The pound edged nearer a post-referendum low against the dollar in more than five years after figures this morning showed the UK's economy has contracted at its "steepest pace since early 2009".
The pound was down more than one per cent against the dollar in lunchtime trading, at $1.3096, and almost 0.9 per cent against the euro, at €1.1891. Last month sterling fell to a 31-year low against the dollar.
Markit's flash UK purchasing managers' index plummeted to 47.7 in July, down from 52.4 in June and an 87-month low, suggesting the economy is on track to contract by 0.4 per cent in the third quarter.
Output and new orders both fell for the first time since the end of 2012, the figures showed.
“July saw a dramatic deterioration in the economy, with business activity slumping at the fastest rate since the height of the global financial crisis in early-2009," said Chris Williamson, chief economist at Markit.
“The downturn, whether manifesting itself in order book cancellations, a lack of new orders or the postponement or halting of projects, was most commonly attributed in one way or another to ‘Brexit’.
“At this level, the survey is signalling a 0.4 per cent contraction of the economy in the third quarter, though much of course depends on whether we see a further deterioration in August or if July represents a shock-induced nadir. Given the record slump in service sector business expectations, the suggestion is that there is further pain to come in the short-term at least."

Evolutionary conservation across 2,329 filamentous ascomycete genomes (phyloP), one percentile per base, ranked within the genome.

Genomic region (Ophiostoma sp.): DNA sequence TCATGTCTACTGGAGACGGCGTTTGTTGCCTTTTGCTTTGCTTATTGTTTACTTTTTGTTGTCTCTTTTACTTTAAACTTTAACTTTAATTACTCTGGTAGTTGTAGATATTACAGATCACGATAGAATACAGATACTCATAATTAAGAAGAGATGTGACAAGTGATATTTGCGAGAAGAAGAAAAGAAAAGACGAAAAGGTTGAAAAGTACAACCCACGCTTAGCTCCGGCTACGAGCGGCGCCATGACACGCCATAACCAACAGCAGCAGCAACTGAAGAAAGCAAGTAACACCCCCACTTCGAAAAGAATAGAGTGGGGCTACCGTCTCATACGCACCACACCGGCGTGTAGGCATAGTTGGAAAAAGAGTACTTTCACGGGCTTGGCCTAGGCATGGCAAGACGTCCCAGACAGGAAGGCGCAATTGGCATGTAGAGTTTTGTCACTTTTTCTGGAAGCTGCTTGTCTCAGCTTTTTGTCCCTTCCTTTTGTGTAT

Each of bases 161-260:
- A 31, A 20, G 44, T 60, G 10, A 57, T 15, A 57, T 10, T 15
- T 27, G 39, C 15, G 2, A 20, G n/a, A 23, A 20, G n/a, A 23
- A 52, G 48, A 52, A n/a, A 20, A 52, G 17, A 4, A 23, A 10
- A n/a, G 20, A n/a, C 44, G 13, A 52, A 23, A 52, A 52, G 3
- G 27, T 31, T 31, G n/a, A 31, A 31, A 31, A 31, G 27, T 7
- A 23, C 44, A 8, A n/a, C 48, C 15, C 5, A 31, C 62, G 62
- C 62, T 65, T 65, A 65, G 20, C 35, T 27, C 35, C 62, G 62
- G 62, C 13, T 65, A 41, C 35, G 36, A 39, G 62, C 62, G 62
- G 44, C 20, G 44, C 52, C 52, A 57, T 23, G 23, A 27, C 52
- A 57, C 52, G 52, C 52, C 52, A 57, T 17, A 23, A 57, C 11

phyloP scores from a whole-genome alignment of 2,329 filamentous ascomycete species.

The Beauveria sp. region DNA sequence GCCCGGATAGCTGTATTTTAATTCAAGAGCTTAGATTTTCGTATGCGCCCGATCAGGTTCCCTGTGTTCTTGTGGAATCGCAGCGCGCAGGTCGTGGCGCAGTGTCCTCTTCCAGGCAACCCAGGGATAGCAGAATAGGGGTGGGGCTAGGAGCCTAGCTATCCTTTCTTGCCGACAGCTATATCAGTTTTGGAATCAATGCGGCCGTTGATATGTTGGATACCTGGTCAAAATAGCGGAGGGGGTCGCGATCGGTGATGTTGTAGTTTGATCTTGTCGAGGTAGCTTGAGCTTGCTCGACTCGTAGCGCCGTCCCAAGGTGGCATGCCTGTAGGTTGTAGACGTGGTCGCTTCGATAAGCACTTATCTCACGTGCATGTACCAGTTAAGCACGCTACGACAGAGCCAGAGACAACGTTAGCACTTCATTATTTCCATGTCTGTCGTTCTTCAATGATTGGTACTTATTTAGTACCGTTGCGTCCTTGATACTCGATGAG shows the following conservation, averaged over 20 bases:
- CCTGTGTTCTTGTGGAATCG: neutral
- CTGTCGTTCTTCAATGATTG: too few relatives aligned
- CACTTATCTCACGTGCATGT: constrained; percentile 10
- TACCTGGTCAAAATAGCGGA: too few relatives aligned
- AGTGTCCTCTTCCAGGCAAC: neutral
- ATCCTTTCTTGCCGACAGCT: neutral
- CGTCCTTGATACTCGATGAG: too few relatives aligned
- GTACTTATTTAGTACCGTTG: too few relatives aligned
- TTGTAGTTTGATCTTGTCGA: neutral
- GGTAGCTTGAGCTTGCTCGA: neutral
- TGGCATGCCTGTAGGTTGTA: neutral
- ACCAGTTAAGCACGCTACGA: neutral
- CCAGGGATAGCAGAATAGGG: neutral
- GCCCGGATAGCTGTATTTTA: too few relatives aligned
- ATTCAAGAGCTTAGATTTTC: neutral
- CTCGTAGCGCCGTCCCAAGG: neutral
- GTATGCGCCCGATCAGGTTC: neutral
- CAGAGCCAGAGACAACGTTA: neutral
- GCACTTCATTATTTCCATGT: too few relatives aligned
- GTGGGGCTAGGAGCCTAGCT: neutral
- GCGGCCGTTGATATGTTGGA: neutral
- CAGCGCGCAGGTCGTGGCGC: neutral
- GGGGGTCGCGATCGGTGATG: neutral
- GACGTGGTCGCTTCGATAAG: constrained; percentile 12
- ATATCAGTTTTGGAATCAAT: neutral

The figures caused the pound to fall 0.4 per cent against the dollar, to $1.3175. However, after an initial dip shares edged higher, with the FTSE 100 rising 0.1 per cent.
The news may provide further fuel to the Bank of England's monetary policy committee, which has strongly suggested it will provide economic stimulus at its August meeting. That could take the form of an interest rate cut, which failed to materialise this month, or it could come as increased quantitative easing, or both.
"The collapse in the composite PMI to its lowest level since April 2009 provides the first major evidence that the UK is entering a sharp downturn," said Samuel Tombs, chief UK economist at Pantheon Macroeconomics.
"The confidence shock from the Leave vote might wear off over the coming months, but the decline in the new orders index to just 46.2, from 53.0 in June, points to even faster falls in output ahead.
"Admittedly, the composite PMI dipped well below 50 in 1998, 2001 and 2003, without the economy entering recession. But the composite PMI also could be too sanguine, because it excludes the construction sector, which is at the sharp end of the downturn in business investment."